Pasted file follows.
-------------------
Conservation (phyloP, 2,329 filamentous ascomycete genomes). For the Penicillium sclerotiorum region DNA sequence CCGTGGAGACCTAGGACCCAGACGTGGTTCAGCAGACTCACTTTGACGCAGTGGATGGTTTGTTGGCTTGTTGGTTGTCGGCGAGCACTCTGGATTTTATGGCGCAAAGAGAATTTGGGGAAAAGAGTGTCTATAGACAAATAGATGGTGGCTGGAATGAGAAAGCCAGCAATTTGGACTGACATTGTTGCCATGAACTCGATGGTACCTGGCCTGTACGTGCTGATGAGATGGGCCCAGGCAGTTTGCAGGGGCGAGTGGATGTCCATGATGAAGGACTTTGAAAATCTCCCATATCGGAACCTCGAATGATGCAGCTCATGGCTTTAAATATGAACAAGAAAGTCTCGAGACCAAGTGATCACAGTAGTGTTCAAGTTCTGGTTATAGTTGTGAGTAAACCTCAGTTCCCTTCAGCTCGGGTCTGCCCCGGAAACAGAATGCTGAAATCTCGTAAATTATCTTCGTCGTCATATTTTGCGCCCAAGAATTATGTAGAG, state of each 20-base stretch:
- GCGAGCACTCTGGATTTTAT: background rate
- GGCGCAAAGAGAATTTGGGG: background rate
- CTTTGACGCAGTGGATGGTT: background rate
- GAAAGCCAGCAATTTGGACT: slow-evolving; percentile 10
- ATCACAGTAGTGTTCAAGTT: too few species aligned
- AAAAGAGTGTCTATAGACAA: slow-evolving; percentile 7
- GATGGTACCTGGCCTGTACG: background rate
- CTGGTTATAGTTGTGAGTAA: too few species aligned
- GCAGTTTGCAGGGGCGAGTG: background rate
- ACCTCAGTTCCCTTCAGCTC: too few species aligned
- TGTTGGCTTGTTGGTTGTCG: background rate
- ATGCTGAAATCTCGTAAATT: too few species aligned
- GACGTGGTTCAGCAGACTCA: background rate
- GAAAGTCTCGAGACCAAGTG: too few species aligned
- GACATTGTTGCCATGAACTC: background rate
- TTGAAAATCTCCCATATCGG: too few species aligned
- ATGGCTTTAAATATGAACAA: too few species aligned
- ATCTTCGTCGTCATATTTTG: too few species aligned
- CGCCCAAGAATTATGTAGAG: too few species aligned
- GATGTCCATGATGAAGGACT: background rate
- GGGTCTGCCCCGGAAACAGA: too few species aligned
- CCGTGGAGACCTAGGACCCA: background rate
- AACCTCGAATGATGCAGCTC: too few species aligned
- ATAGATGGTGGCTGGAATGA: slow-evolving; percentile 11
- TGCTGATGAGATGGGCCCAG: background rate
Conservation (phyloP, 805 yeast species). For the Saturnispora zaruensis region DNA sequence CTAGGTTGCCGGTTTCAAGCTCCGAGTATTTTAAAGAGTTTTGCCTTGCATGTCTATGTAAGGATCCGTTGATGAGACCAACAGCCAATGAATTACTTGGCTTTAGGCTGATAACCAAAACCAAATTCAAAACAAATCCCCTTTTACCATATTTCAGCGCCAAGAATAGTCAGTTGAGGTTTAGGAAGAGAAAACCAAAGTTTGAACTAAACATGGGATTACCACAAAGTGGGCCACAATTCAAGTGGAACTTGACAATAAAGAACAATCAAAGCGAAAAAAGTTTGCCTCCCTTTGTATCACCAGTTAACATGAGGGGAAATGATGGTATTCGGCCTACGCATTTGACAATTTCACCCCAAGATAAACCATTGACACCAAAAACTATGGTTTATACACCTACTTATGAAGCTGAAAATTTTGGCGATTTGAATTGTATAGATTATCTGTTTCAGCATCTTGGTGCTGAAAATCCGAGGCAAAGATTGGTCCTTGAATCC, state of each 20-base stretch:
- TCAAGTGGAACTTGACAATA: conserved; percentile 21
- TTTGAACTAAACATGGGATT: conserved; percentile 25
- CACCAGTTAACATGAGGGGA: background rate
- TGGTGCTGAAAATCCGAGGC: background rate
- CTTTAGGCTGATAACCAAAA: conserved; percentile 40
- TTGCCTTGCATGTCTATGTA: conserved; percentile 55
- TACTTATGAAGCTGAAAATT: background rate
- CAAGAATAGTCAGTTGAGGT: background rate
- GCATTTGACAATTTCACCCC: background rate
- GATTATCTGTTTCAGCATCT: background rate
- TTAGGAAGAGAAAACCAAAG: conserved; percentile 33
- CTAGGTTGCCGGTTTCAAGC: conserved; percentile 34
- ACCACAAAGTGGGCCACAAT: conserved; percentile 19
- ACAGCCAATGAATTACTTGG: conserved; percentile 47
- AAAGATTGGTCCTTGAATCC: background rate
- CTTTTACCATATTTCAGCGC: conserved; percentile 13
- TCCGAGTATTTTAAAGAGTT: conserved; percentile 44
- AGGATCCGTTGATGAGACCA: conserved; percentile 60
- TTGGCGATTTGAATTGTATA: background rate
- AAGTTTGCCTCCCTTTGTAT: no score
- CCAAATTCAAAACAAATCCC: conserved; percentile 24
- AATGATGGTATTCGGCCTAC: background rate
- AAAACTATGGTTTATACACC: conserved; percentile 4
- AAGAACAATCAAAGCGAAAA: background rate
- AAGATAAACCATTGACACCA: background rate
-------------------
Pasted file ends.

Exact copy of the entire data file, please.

Conservation (phyloP, 2,329 filamentous ascomycete genomes). For the Penicillium sclerotiorum region DNA sequence CCGTGGAGACCTAGGACCCAGACGTGGTTCAGCAGACTCACTTTGACGCAGTGGATGGTTTGTTGGCTTGTTGGTTGTCGGCGAGCACTCTGGATTTTATGGCGCAAAGAGAATTTGGGGAAAAGAGTGTCTATAGACAAATAGATGGTGGCTGGAATGAGAAAGCCAGCAATTTGGACTGACATTGTTGCCATGAACTCGATGGTACCTGGCCTGTACGTGCTGATGAGATGGGCCCAGGCAGTTTGCAGGGGCGAGTGGATGTCCATGATGAAGGACTTTGAAAATCTCCCATATCGGAACCTCGAATGATGCAGCTCATGGCTTTAAATATGAACAAGAAAGTCTCGAGACCAAGTGATCACAGTAGTGTTCAAGTTCTGGTTATAGTTGTGAGTAAACCTCAGTTCCCTTCAGCTCGGGTCTGCCCCGGAAACAGAATGCTGAAATCTCGTAAATTATCTTCGTCGTCATATTTTGCGCCCAAGAATTATGTAGAG, state of each 20-base stretch:
- GCGAGCACTCTGGATTTTAT: background rate
- GGCGCAAAGAGAATTTGGGG: background rate
- CTTTGACGCAGTGGATGGTT: background rate
- GAAAGCCAGCAATTTGGACT: slow-evolving; percentile 10
- ATCACAGTAGTGTTCAAGTT: too few species aligned
- AAAAGAGTGTCTATAGACAA: slow-evolving; percentile 7
- GATGGTACCTGGCCTGTACG: background rate
- CTGGTTATAGTTGTGAGTAA: too few species aligned
- GCAGTTTGCAGGGGCGAGTG: background rate
- ACCTCAGTTCCCTTCAGCTC: too few species aligned
- TGTTGGCTTGTTGGTTGTCG: background rate
- ATGCTGAAATCTCGTAAATT: too few species aligned
- GACGTGGTTCAGCAGACTCA: background rate
- GAAAGTCTCGAGACCAAGTG: too few species aligned
- GACATTGTTGCCATGAACTC: background rate
- TTGAAAATCTCCCATATCGG: too few species aligned
- ATGGCTTTAAATATGAACAA: too few species aligned
- ATCTTCGTCGTCATATTTTG: too few species aligned
- CGCCCAAGAATTATGTAGAG: too few species aligned
- GATGTCCATGATGAAGGACT: background rate
- GGGTCTGCCCCGGAAACAGA: too few species aligned
- CCGTGGAGACCTAGGACCCA: background rate
- AACCTCGAATGATGCAGCTC: too few species aligned
- ATAGATGGTGGCTGGAATGA: slow-evolving; percentile 11
- TGCTGATGAGATGGGCCCAG: background rate
Conservation (phyloP, 805 yeast species). For the Saturnispora zaruensis region DNA sequence CTAGGTTGCCGGTTTCAAGCTCCGAGTATTTTAAAGAGTTTTGCCTTGCATGTCTATGTAAGGATCCGTTGATGAGACCAACAGCCAATGAATTACTTGGCTTTAGGCTGATAACCAAAACCAAATTCAAAACAAATCCCCTTTTACCATATTTCAGCGCCAAGAATAGTCAGTTGAGGTTTAGGAAGAGAAAACCAAAGTTTGAACTAAACATGGGATTACCACAAAGTGGGCCACAATTCAAGTGGAACTTGACAATAAAGAACAATCAAAGCGAAAAAAGTTTGCCTCCCTTTGTATCACCAGTTAACATGAGGGGAAATGATGGTATTCGGCCTACGCATTTGACAATTTCACCCCAAGATAAACCATTGACACCAAAAACTATGGTTTATACACCTACTTATGAAGCTGAAAATTTTGGCGATTTGAATTGTATAGATTATCTGTTTCAGCATCTTGGTGCTGAAAATCCGAGGCAAAGATTGGTCCTTGAATCC, state of each 20-base stretch:
- TCAAGTGGAACTTGACAATA: conserved; percentile 21
- TTTGAACTAAACATGGGATT: conserved; percentile 25
- CACCAGTTAACATGAGGGGA: background rate
- TGGTGCTGAAAATCCGAGGC: background rate
- CTTTAGGCTGATAACCAAAA: conserved; percentile 40
- TTGCCTTGCATGTCTATGTA: conserved; percentile 55
- TACTTATGAAGCTGAAAATT: background rate
- CAAGAATAGTCAGTTGAGGT: background rate
- GCATTTGACAATTTCACCCC: background rate
- GATTATCTGTTTCAGCATCT: background rate
- TTAGGAAGAGAAAACCAAAG: conserved; percentile 33
- CTAGGTTGCCGGTTTCAAGC: conserved; percentile 34
- ACCACAAAGTGGGCCACAAT: conserved; percentile 19
- ACAGCCAATGAATTACTTGG: conserved; percentile 47
- AAAGATTGGTCCTTGAATCC: background rate
- CTTTTACCATATTTCAGCGC: conserved; percentile 13
- TCCGAGTATTTTAAAGAGTT: conserved; percentile 44
- AGGATCCGTTGATGAGACCA: conserved; percentile 60
- TTGGCGATTTGAATTGTATA: background rate
- AAGTTTGCCTCCCTTTGTAT: no score
- CCAAATTCAAAACAAATCCC: conserved; percentile 24
- AATGATGGTATTCGGCCTAC: background rate
- AAAACTATGGTTTATACACC: conserved; percentile 4
- AAGAACAATCAAAGCGAAAA: background rate
- AAGATAAACCATTGACACCA: background rate